If the Austria-Hungarian Empire didn’t create the Black Hand, they certainly played a major role in it. After all, the Black Hand didn’t exist until the western occupation. It was not until the Black Hand was forced to commit public spectacles that the western world began to take notice. Ultimately, the Great War that enveloped the world was a direct consequence of imperialistic hubris and contrasting geopolitical perspectives.
5. Tearing Down the Berlin Wall
Without the subversive capitalistic tactics of the West, the socialist experiment of the Soviet Union might have been successful. Americans like to think that the destruction of the Berlin Wall affirmed the messianic role of the United States and the firm resolve of President Ronald Reagan. Nothing could be farther from the truth.
The opportunistic free market of West Berlin sought to take advantage of the East Germans’ skilled labor and freely educated peoples, resulting in thousands of East Germans being exploited prior to 1961. The Soviets erected the Berlin Wall to protect their people from the “bedeviling of the West.” Even now that the taste of Western consumerism has faded, the majority of East Germans say they were happier under communism.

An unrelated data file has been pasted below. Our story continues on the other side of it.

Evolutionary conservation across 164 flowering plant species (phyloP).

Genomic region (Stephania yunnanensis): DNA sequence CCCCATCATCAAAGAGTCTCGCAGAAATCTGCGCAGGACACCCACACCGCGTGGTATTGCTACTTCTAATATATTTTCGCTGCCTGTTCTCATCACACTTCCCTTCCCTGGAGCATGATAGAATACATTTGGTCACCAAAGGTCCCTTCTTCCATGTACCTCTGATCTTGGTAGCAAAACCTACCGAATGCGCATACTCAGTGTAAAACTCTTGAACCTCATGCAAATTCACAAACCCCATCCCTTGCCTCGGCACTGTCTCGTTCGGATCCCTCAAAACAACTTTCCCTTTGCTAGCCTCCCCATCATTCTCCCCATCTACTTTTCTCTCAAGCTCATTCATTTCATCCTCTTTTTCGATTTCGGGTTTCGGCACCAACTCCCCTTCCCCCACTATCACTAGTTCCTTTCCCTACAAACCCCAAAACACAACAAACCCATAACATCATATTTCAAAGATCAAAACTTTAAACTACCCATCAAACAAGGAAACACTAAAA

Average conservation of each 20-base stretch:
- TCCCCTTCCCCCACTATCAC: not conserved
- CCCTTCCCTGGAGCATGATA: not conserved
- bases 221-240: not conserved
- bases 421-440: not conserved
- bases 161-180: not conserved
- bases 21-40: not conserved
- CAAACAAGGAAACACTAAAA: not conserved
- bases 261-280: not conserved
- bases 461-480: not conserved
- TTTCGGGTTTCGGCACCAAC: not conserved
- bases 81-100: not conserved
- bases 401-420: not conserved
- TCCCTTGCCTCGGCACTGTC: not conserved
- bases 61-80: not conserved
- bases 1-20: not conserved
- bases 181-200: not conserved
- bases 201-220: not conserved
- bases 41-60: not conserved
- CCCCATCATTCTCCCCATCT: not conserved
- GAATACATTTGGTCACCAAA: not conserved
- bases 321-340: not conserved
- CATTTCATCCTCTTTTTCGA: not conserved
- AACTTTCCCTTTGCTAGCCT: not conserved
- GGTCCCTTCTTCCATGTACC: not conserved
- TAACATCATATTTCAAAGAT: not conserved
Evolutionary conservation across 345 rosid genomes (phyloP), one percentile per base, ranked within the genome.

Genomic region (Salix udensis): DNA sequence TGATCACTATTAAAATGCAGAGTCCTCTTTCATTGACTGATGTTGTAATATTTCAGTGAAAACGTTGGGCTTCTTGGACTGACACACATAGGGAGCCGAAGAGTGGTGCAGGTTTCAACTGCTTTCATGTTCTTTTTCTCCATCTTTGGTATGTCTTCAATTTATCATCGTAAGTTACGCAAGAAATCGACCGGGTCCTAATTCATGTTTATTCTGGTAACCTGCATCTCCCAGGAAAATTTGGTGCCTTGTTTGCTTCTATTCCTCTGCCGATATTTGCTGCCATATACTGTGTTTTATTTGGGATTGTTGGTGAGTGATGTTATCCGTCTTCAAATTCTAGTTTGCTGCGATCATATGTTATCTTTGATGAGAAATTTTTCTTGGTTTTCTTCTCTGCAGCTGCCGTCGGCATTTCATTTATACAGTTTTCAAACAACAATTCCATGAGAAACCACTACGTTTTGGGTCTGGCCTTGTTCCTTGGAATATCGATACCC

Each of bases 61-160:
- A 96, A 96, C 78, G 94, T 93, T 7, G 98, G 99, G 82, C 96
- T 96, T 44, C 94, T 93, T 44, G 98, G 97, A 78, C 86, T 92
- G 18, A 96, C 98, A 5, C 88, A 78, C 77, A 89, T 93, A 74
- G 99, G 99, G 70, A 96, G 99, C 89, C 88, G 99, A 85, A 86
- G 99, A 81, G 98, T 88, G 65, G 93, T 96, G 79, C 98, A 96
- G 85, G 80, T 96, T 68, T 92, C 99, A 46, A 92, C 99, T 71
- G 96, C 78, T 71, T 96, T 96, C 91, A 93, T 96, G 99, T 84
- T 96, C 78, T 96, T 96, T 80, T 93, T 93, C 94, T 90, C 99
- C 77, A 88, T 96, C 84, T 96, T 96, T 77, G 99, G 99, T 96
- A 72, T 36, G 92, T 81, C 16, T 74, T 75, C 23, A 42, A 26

East Berliners began to crave the perceived social freedoms of the West in spite of the unprecedented economic freedom they enjoyed. Just as communism had been instituted by the common will of the people, it was brought to an end by the unified will of the people at a time they decided was right. If anything, the end of the Berlin Wall was a triumph of socialism; one not brought about by the appeal of free markets, but by a human rights revolution and the agency of ordinary people.
The progressive dream does not need to be abandoned just because a few (million) people died for its cause; it simply wasn’t the right time or place. As Bernie Sanders has said, “Twenty years ago, when people here thought about socialism they were thinking about the Soviet Union, about Albania. Now they think about Scandinavia.”
Studying history without a progressive lens is dangerous because it leads people to believe they can interpret current events based on the lessons of history. Instead, we have a responsibility to interpret the past through the truths we know in 2015. We shouldn’t tolerate inequality, prejudice, and sexism just because they took place hundreds of years ago.
What events in history do you think need a revision?